Capital Defender Office Records, 1975-2007, bulk 1995-2007
- Capital Defender Office (N.Y.)
- The Capital Defender Office (1995-2008) (CDO) was established as part of New York States 1995 death penalty legislation which took effect on September 1, 1995. Under the new law, the State expanded the crime of first degree murder and introduced two new penalties, death and life in prison without possibility of parole, for those convicted. Working from offices in Albany, New York City, and Rochester, the CDO sought to ensure that defendants being tried by the State, who could not afford representation, receive skilled counsel in capital cases. The CDO closed its Rochester office in 2005, and, as no state death penalty cases remain, the Albany and New York City offices in 2008. This collection consists of news clips (filed by subject), subject files, bound records of appeal in the cases of the People v. Cahill, Harris, LaValle, Mateo, McCoy, and Taylor, notebooks with appellate briefs, New York county court papers arranged by county, government studies, reports and debates on capital punishment, annual reports, and a small number of VHS tapes recording court proceedings. There are defendant case files, some with correspondence, court papers, and news clips and others with just news clips.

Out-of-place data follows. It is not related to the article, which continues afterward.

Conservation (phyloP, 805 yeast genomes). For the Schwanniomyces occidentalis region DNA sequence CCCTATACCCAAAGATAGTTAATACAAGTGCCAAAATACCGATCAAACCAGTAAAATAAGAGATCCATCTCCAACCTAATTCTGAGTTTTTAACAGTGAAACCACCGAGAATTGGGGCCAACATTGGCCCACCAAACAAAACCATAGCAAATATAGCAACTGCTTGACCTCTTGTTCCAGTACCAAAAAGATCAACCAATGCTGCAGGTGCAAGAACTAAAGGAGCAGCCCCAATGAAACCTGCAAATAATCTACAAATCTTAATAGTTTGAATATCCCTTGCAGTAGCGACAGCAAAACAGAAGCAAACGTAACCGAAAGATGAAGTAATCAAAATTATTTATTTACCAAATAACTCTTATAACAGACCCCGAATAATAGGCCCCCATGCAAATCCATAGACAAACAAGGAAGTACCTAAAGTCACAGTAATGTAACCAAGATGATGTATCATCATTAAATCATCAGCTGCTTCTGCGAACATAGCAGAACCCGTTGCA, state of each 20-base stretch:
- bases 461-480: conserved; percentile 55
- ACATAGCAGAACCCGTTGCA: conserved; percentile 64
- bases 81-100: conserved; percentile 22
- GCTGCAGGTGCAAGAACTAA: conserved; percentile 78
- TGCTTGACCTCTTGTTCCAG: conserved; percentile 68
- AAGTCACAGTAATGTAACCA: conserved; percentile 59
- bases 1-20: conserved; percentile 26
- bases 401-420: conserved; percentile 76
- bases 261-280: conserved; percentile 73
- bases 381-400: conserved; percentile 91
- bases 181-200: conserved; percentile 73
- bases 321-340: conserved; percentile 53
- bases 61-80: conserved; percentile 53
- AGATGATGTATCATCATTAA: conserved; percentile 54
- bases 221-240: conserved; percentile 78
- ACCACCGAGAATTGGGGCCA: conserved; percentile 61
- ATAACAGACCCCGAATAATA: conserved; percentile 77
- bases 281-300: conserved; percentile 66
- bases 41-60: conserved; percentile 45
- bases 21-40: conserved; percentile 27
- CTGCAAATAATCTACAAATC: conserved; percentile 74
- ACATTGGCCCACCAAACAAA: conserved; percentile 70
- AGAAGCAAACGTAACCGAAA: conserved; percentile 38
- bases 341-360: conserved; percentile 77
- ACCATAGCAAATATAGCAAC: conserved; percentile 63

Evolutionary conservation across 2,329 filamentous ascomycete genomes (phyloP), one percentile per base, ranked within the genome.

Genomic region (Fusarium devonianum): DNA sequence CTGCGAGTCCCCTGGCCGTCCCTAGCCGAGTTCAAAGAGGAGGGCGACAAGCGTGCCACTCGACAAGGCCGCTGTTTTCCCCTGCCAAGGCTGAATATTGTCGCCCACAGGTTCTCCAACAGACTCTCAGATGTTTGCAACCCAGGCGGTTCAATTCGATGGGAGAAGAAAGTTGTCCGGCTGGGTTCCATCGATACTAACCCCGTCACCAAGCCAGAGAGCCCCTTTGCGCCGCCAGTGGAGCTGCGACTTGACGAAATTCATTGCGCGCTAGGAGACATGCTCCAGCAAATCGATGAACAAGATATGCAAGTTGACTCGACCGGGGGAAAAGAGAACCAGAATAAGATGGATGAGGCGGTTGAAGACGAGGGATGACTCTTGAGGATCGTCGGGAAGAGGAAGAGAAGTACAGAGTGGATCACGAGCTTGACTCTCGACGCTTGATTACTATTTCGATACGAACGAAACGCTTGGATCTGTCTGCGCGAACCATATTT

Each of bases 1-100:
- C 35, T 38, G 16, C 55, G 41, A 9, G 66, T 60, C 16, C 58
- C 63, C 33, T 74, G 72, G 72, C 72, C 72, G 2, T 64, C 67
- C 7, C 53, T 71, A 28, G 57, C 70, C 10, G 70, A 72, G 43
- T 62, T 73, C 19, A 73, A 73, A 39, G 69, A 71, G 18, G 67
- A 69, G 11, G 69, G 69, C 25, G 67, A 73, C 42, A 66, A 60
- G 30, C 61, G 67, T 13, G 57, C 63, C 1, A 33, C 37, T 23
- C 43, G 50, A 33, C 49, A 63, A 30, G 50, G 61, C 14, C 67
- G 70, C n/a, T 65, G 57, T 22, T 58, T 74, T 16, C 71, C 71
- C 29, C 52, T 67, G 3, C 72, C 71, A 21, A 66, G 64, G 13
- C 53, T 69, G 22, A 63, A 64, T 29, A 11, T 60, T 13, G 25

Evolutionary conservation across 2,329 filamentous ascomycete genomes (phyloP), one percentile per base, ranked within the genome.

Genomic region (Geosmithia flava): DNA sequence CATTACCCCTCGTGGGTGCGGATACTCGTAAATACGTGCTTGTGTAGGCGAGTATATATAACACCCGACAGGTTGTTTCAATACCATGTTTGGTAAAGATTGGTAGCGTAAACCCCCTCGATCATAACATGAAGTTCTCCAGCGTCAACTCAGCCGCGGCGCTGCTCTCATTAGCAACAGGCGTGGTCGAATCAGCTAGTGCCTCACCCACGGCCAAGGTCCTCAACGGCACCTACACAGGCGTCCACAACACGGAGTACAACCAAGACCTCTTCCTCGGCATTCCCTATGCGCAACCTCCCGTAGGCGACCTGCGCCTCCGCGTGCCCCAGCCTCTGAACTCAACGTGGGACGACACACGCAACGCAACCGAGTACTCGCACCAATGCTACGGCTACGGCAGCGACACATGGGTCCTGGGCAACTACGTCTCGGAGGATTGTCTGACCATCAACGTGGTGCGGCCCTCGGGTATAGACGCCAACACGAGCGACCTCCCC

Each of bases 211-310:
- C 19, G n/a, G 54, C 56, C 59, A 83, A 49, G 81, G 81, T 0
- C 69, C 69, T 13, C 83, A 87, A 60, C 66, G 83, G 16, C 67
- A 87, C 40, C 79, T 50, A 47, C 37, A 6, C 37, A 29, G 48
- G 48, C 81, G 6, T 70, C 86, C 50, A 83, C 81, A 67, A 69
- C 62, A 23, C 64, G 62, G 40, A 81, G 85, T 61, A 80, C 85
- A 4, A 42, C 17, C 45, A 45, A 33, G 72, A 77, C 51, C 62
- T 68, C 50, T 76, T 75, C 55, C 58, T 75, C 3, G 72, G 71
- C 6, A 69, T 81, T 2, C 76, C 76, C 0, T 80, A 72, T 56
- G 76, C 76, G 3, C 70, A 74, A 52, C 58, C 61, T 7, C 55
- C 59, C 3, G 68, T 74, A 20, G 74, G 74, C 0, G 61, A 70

- 116.73 cubic ft.
- English and English
- Preferred citation:
- Preferred citation for this material is as follows: and Identification of specific item, series, box, folder, The Capital Defender Office Records, 1995-2008. M.E. Grenander Department of Special Collections and Archives, University Libraries, University at Albany, State University of New York (hereafter referred to as the The Capital Defender Office).
Access and Use
- Conditions Governing Access:
Access to this record group is unrestricted.
The researcher assumes full responsibility for conforming with the laws of copyright. Whenever possible, the M.E. Grenander Department of Special Collections and Archives will provide information about copyright owners and other restrictions, but the legal determination ultimately rests with the researcher. Requests for permission to publish material from this collection should be discussed with the Head of Special Collections and Archives.
- Scope and Content:
The New York State Capital Defender Office Records represent the work of New York State capital defenders during reinstatement (following Furman v. Georgia) of the death penalty in New York from the period of 1995- 2007.The records showcase the capital cases that members of the CDO defended against.
The Capital Defender Office collection consists of news clips (filed by date), subject files, bound records of appeal in the cases of the People v. Cahill, Harris, LaValle, Mateo, McCoy, and Taylor, notebooks with appellate briefs, New York county court papers arranged by county of Murder Two indictments, government studies, reports and debates on capital punishment, annual reports, and a small number of VHS tapes recording court proceedings.
Series one, the appellate briefs were separated upon donation on the material. The archivist choose to keep these briefs as the CDO did and did not integrate the appellate briefs with the bound records on appeal cases.